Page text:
Sustainable Logistics: How Retail is Going Green
With the government looking at Net Zero targets, consumers becoming more aware of their impact on the environment, as well as the Covid-19 pandemic accelerating the path to e-commerce, investing in a sustainable logistics solution is fast becoming a necessity, as well as a competitive advantage that can help drive business growth.
E-commerce: the environmentally friendly option
It might surprise you to learn that e-commerce is more sustainable than bricks and mortar retail. While physical shopping will always have its place, e-commerce is not only convenient for the consumer, but has half the carbon footprint of physical stores.
A fleet of logistics vehicles delivering goods to their customers’ homes uses much less carbon than consumer vehicles taking individual trips to the store, where goods have been delivered from the warehouse. Goods going directly to the consumer reduces CO2 emissions by 30% compared to traditional retailing, because of the travel that customers take. On top of that, using electric vehicles (EVs) for last-mile deliveries, your carbon footprint is reduced even further. Barriers that have previously been in place for mass adoption of EVs are being resolved, with more and more well-loved commercial vans now launched as EV, so it’s now easier than ever before for businesses to transition to an electric fleet.
Even with the extra packaging needed for e-commerce deliveries, end-to-end environmental impact is roughly 15% lower for online shopping.
Consumers prefer sustainable sellers
According to a study by SmartestEnergy, four out of five people say that they are likely to choose a brand with a positive approach to environmental sustainability. The research also finds that 45% of consumers are unaware of sustainable practices that consumer brands have adopted, which means that either companies aren’t being eco-friendly, or they’re not publicising their new practices enough.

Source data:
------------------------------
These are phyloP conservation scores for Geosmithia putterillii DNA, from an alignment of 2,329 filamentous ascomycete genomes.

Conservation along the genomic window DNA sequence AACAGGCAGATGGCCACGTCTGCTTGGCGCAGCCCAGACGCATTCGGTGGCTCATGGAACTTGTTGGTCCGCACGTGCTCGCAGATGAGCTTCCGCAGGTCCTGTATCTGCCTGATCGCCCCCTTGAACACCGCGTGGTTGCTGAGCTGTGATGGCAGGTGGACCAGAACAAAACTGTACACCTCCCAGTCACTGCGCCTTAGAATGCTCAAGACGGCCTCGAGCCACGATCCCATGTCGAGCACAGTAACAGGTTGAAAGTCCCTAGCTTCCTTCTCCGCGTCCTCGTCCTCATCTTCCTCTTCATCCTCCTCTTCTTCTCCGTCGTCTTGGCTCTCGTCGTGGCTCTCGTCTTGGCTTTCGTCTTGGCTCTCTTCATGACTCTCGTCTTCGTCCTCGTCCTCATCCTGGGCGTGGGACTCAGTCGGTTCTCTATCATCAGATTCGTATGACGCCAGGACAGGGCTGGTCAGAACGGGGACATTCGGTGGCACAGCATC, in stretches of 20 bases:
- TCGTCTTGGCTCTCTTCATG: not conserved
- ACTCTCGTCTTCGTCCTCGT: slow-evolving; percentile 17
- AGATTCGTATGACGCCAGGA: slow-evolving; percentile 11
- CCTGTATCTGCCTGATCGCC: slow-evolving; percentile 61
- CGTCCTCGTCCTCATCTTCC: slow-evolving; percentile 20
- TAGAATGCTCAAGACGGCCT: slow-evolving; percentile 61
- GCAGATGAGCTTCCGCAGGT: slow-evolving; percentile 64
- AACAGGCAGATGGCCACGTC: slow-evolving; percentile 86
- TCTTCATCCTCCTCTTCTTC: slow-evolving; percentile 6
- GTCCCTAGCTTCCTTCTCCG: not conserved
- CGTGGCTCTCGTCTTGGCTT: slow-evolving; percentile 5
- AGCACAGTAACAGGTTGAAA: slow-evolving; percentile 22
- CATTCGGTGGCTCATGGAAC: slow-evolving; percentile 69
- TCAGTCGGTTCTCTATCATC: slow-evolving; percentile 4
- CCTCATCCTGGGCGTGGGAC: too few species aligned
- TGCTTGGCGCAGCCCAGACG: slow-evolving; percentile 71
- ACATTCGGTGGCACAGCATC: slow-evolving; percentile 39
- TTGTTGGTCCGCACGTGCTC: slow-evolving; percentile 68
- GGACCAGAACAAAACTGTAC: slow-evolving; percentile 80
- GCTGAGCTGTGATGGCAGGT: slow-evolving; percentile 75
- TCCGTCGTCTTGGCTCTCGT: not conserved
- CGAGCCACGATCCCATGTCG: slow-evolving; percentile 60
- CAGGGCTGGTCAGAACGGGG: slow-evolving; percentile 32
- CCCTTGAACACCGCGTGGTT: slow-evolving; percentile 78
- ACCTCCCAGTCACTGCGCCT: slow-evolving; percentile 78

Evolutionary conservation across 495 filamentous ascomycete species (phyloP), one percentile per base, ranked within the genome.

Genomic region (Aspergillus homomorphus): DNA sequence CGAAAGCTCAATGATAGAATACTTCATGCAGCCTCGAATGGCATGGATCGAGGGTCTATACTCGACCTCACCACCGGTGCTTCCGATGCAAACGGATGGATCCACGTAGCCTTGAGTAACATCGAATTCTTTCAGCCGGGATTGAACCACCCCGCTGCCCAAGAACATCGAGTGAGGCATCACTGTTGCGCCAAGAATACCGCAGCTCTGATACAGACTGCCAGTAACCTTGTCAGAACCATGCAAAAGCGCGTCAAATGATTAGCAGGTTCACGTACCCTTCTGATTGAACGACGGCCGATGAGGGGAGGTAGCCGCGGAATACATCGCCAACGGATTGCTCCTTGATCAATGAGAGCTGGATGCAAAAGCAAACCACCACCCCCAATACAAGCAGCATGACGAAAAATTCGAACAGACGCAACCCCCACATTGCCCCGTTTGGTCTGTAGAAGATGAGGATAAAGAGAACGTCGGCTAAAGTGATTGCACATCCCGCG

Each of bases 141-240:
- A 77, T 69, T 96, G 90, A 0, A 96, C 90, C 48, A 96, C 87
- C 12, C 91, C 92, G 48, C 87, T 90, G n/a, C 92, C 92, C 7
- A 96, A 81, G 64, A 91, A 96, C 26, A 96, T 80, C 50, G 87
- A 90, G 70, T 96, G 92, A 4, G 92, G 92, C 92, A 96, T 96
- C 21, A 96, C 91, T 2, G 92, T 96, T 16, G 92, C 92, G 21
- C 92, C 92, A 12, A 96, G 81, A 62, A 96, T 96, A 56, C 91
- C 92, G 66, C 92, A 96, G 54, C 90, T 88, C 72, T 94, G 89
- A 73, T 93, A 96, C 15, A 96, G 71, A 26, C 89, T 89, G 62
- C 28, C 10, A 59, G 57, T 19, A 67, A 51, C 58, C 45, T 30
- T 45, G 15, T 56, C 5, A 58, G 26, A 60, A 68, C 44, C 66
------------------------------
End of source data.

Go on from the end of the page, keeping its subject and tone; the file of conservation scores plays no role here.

To remain competitive, it’s important that businesses act now and start talking about their sustainable practices.
The pandemic has accelerated many businesses towards selling online, regardless of sustainability. The need to stay home has meant that new customer segments (i.e. an older demographic) and new industries (baked goods for example) have taken a digital path to sales.
With so many, both consumers and businesses, now converted to the convenience of shopping and/or selling online, Covid-19 has significantly changed shopping habits.
How IKEA is investing in sustainability & mobility
IKEA is paving the way for big brands to think about the planet and reap the rewards in terms of business growth. It reduced its carbon footprint by 4.3% last year, but still grew in sales by 6.5%. While they have a way to go to reach Net Zero, they are certainly on the right path.
IKEA is unlikely to ever go exclusively e-commerce, but it has identified a need to bolster its sustainable practices in terms of logistics (as well as many other areas of their business).
It plans to make 100% of its last-mile deliveries zero-emission by 2025 and has already been making waves on this front with fully electric vans in Australia, France, Shanghai, and India. IKEA is also helping bolster the EV infrastructure of the UK with electric car charging stations in its customer car parks, powered by 100% renewable electricity.
Tips for making your retail logistics more sustainable
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